Which drills do you use Nev ? Must be different to the ones i tried. Carbide drills yes but the ones i used were a cheap version bought from ebay, extremely poor quality. The only others i have are old pivot drills that would not drill through the steel of feeler gauges that i used for the part. These tungsten carbide one are absolute trash, very brittle.  I'm sure there are much better quality ones.

Screenshot_20231203-170513_eBay.jpg

Edited by Neverenoughwatches
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1 hour ago, nevenbekriev said:

Guys, this is stange that You search for the hardest way to do the job. The drills mentioned abowe drrill hardened steel with no need of anealing, like piece of cake.  

Really? I'm missing something. Please show us how. 

Unless you have something like a diamond coated drills, the material is as hard as the drill?

All the drills I've tried won't touch the steel unless annealed, and my files just skate over it. 

Edited by mikepilk
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1 hour ago, Neverenoughwatches said:

Hi thanks nev, this was my first attempt at making a part. The process you have just described is  how i said i would do it next time.

https://www.watchrepairtalk.com/topic/27897-my-first-watch-part/?do=findComment&comment=234382

Which drills do you use Nev ? Must be different to the ones i tried. Carbide drills yes but the ones i used were a cheap version bought from ebay, extremely poor quality. The only others i have are old pivot drills that would not drill through the steel of feeler gauges that i used for the part. These tungsten carbide one are absolute trash, very brittle.  I'm sure there are much better quality ones.

Screenshot_20231203-170513_eBay.jpg

Yes, exactly this cheap drill bits. I use them for everything - repivotihg, drilling steel, making tools out of them. Yes, they are brittle, but this is the life - can't have something that hard that is not brittle. Simply have to learn how to use them without breaking them

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28 minutes ago, nevenbekriev said:

can't have something that hard that is not brittle. Simply have to learn how to use them without breaking them

I understand that Nev, but the ones i used the cutting edge chipped instantly. Unless I have been unlucky with a batch of them but @HectorLooi said he had the same experience with them. I would love to know what you did differently .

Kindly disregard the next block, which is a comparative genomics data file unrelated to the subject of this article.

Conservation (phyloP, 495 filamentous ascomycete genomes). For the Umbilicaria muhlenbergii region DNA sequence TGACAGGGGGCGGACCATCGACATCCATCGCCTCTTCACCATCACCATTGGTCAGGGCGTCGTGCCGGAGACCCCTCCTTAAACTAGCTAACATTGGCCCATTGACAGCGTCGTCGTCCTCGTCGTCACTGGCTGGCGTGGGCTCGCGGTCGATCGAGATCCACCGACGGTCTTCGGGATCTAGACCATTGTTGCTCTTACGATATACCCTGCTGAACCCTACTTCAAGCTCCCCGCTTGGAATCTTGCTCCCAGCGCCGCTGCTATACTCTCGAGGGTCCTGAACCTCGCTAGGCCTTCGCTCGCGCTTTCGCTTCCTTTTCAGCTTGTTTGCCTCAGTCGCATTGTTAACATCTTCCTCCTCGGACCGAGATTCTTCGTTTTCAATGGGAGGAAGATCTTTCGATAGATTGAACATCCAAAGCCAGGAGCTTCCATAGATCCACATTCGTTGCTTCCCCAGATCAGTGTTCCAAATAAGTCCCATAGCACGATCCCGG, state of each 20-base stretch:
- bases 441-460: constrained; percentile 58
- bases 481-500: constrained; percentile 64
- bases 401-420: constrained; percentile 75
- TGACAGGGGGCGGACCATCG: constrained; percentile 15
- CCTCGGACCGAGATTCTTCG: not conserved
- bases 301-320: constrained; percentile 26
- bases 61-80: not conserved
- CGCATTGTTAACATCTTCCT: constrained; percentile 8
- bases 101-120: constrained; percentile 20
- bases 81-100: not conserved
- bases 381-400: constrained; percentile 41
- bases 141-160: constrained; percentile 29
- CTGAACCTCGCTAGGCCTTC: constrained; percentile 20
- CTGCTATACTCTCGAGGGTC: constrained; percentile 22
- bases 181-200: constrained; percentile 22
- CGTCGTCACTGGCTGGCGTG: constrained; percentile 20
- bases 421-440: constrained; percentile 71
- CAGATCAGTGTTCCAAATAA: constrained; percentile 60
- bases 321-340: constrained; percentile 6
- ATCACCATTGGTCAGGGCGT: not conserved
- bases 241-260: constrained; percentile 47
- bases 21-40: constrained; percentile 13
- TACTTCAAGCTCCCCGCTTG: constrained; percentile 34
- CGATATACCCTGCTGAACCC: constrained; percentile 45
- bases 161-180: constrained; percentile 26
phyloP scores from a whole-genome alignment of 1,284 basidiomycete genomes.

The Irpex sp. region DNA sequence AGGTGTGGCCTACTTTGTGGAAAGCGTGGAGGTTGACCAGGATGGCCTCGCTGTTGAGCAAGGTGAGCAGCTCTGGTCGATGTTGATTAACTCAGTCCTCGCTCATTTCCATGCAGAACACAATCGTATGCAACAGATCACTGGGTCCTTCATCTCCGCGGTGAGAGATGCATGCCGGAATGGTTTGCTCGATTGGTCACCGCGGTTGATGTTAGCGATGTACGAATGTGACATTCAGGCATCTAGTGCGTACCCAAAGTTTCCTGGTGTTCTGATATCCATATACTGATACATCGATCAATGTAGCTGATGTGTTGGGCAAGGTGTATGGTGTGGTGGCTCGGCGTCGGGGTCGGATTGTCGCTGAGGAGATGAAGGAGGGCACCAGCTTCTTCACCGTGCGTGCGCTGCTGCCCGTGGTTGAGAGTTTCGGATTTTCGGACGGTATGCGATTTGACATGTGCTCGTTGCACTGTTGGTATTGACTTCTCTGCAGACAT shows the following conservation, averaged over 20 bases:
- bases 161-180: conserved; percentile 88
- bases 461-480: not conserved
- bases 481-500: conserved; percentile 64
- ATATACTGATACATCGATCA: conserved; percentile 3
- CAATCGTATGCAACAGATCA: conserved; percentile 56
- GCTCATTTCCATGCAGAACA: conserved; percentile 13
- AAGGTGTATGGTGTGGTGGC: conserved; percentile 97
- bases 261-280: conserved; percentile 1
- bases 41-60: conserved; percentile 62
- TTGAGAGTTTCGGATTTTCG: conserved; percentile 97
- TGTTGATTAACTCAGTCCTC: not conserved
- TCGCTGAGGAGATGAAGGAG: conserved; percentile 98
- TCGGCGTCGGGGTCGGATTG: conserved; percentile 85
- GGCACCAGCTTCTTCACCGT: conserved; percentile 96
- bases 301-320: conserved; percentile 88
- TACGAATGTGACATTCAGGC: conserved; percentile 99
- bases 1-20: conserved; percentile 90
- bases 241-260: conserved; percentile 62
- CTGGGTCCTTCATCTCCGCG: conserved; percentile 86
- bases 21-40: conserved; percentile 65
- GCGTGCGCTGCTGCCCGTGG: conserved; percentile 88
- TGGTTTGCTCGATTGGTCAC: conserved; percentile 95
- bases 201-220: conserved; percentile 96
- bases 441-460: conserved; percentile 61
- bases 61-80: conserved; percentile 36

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First to learn is how much force one can use safely. The second - how to sharpen the bits. It is easy to try, to break or chip the bit and then to decide that they are good for nothing. No, it is not bad batch, for sure. Just practice needed. But, usually they are not good enough sharpened, may be recicled/resharpened after use in manufacturing PCBs. But that's OK, as they have to be sharpened often, until getting to short and then used for something else.

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36 minutes ago, nevenbekriev said:

First to learn is how much force one can use safely

Ok thanks Nev 👍 i was thinking this might be the problem. I am using them in a pinvice on a static piece of work where pressure is not easy to control. They may perform much better under the speed of a power drill or against a revolving piece of work in a lathe. Many of us here dont have access to either a lathe or a powered micro drill.

A fluted drill bit should work better than a simple pivot drill.  

I understand what you mean though, i use hss drill bit sizes down to 2mm at work and there is a definite technique of barely touching the workpiece for a couple of seconds and then backing off.

Screenshot_20231203-194307_eBay.jpg

3 hours ago, mikepilk said:

Really? I'm missing something. Please show us how. 

Unless you have something like a diamond coated drills, the material is as hard as the drill?

All the drills I've tried won't touch the steel unless annealed, and my files just skate over it.